Flats fishing for cold water trout

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For my inaugural column I’d like to highlight the inshore fishing from our big bend region as we draw near to the end of winter, in what proved to be the most unbelievable trout fishing I’ve ever experienced. Every fall, eager fishermen wait for the transition to the winter fishing from Suwannee to Keaton Beach. It’s typically marked by boats dotting the river entrances and creeks like screaming girls at a Luke Bryan concert, as the inshore species such as redfish, trout, and even sheepshead transition from the flats to the protection of the creeks.

Typically, anglers have their “go-to holes” where they anticipate the fish stacking annually, and year after year these same holes produce. Sometimes they’re stacked with redfish, other times trout make an appearance, and as most anglers have experienced – their bite can turn on, and turn off on a dime, as the water slips below 60 degrees. Other species known to inhabit these same holes are mangrove snapper, black drum, sheepshead, flounder, sea bass, and more.

This year, I experienced a new way to fish the winter months. A traditional pattern would be to anchor up-tide and fish the bottom with jig heads tipped with shrimp in these holes, river mouths, and oyster bars. It’s a technique that has been tried and true for decades on our coast. This time Captain Brent Lyons decided to challenge me with a new way to fish the colder water temperatures. I admittedly grew up a live bait guy, so I was eager to learn new techniques for winter artificial fishing.

On my first trip with Captain Lyons, we left at 5 a.m. with temperatures so cold that I thought we might hit an iceberg en route to the first flat. Perfect for flats fishing? Not even close. Or, so I thought…

I began by throwing my favorite topwater lure, and he started with a pink soft plastic bait. It’s my typical pattern; I love throwing the biggest topwater I can find from sunrise until mid-morning, while the sun is at a low angle. It typically produces action – at least when the water isn’t 54 degrees. On this particular morning, Captain Lyons had four strikes on his first cast, and then proceeded to catch three nice trout on the next three casts. I stuck with my topwater out of pure stubbornness, like a dog with its favorite bone.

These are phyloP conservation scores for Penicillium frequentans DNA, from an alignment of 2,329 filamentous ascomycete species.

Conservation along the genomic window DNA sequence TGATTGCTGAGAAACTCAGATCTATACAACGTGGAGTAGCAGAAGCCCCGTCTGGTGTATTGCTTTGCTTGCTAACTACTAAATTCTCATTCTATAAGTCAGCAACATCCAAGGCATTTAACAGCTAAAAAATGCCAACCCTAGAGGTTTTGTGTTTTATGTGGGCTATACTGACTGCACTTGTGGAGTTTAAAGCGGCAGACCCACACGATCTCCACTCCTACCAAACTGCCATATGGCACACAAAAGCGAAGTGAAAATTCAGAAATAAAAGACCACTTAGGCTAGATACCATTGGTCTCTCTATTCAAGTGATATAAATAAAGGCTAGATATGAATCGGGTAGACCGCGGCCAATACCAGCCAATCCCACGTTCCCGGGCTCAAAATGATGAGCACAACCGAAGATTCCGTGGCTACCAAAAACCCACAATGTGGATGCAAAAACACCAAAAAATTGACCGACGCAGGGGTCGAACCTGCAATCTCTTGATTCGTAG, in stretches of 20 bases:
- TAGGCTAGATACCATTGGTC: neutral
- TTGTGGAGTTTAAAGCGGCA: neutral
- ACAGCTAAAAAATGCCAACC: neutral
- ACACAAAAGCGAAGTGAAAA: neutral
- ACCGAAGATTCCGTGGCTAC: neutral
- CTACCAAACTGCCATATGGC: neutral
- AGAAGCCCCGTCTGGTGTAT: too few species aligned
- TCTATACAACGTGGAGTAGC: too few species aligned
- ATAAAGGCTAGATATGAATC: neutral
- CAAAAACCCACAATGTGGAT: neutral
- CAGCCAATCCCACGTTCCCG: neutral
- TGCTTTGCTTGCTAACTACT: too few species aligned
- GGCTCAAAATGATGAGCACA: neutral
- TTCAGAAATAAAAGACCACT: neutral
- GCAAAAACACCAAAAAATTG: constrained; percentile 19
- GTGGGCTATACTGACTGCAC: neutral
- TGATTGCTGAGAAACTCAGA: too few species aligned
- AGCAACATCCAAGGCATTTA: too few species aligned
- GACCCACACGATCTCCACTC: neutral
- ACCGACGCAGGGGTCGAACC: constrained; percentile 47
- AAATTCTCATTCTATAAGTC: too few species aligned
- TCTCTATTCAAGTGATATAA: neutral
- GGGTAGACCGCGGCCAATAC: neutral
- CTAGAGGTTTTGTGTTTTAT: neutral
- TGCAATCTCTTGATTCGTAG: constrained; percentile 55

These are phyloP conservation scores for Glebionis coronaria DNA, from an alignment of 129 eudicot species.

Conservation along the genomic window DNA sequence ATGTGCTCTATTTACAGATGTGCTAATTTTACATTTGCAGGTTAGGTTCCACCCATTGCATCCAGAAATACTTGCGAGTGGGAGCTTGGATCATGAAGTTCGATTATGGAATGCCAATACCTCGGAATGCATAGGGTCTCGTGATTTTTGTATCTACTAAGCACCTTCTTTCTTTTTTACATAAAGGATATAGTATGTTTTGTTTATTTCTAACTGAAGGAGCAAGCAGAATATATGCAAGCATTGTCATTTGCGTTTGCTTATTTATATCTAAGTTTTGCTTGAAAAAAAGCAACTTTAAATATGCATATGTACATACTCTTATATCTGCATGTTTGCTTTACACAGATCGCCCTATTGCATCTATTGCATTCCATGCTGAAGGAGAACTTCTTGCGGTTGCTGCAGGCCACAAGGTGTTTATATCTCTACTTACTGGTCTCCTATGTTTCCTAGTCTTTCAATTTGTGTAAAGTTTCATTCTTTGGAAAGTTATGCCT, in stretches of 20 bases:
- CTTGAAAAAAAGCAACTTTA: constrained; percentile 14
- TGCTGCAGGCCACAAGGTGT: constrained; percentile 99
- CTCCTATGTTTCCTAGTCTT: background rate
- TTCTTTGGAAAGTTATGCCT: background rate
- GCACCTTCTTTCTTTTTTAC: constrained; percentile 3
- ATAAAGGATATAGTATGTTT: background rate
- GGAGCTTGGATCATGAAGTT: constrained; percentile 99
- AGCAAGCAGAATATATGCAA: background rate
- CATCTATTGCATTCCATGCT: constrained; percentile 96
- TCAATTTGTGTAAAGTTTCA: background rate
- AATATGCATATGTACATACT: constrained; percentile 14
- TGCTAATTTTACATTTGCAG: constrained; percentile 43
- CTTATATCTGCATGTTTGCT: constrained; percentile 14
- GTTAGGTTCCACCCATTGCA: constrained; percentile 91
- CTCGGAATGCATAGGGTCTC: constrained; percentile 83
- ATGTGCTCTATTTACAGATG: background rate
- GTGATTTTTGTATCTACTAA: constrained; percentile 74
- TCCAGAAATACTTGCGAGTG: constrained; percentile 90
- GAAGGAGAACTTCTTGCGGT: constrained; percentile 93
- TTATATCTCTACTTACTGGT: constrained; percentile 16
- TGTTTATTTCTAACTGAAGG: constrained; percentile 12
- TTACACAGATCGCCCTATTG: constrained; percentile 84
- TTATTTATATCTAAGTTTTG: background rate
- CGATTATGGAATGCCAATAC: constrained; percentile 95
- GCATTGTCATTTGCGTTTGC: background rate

In under an hour he had produced 9 trout between 18″ and 23″, and I didn’t have single sniff. The scoreboard read like the halftime score at this year’s Super Bowl blowout. Fortunately, I didn’t have Richard Sherman taunting me throughout this annihilation. Instead, Captain Lyons took me under his wing and taught me his Jedi mind trout tricks.

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This is where a skilled guide can change the way you fish. Brent was fishing with a Shimano CI4+ 3000 reel equipped with 10lb spiderwire invisi-braid, 25lb fluorocarbon leader, and a custom MHX light 7’6″ rod. If that’s too much technical jargon think light – light reel, light line, light rod. I watched as he seemingly made the lure dance in slow motion, and I eventually switched to the same combination. It took about 15 minutes to break every habit I had with artificial lures – fast, violent, aggressive, and I eventually slowed it down to a mind numbingly slow pace. Within minutes I had a solid 21″ trout, and then one after another.

This continued throughout the day as we boated more than 100 trout using this same technique. Cast. Work slowly. Hook Fish. Catch Fish. Rinse hands. Repeat.

There were a few key points to our success. The retrieval rate must be S-L-O-W. I’m talking as slow as one of those Twilight movie plots (no, I’ve never watched one). When you think you’re working slow enough, add more time. The unspoken secret to fishing on the flats this time of year is there’s virtually no bait on the flats. So, if you can keep it in their strike zone long enough, you increase your odds ten fold.

A sensitive rod is also instrumental. Sometimes the trout bite in the winter is so subtle, you don’t even know it’s a bite. Think about how slow fish move in cold water, there simply won’t be aggressive bites. A light rod, with so much sensitivity you can feel a fish breathe, will change your flats fishing. At one point, utilizing these new techniques, I caught five consecutive trout on five consecutive casts, and on the sixth cast I had a big trout pop the lure – all captured on video! The footage can be viewed below.

Captain Brent Lyons is located in Lake City and fishes out of an 18’ 9” Action Craft from Jacksonville to Cedar Key to Keaton Beach. He can be reached at 386-623-7625.

 

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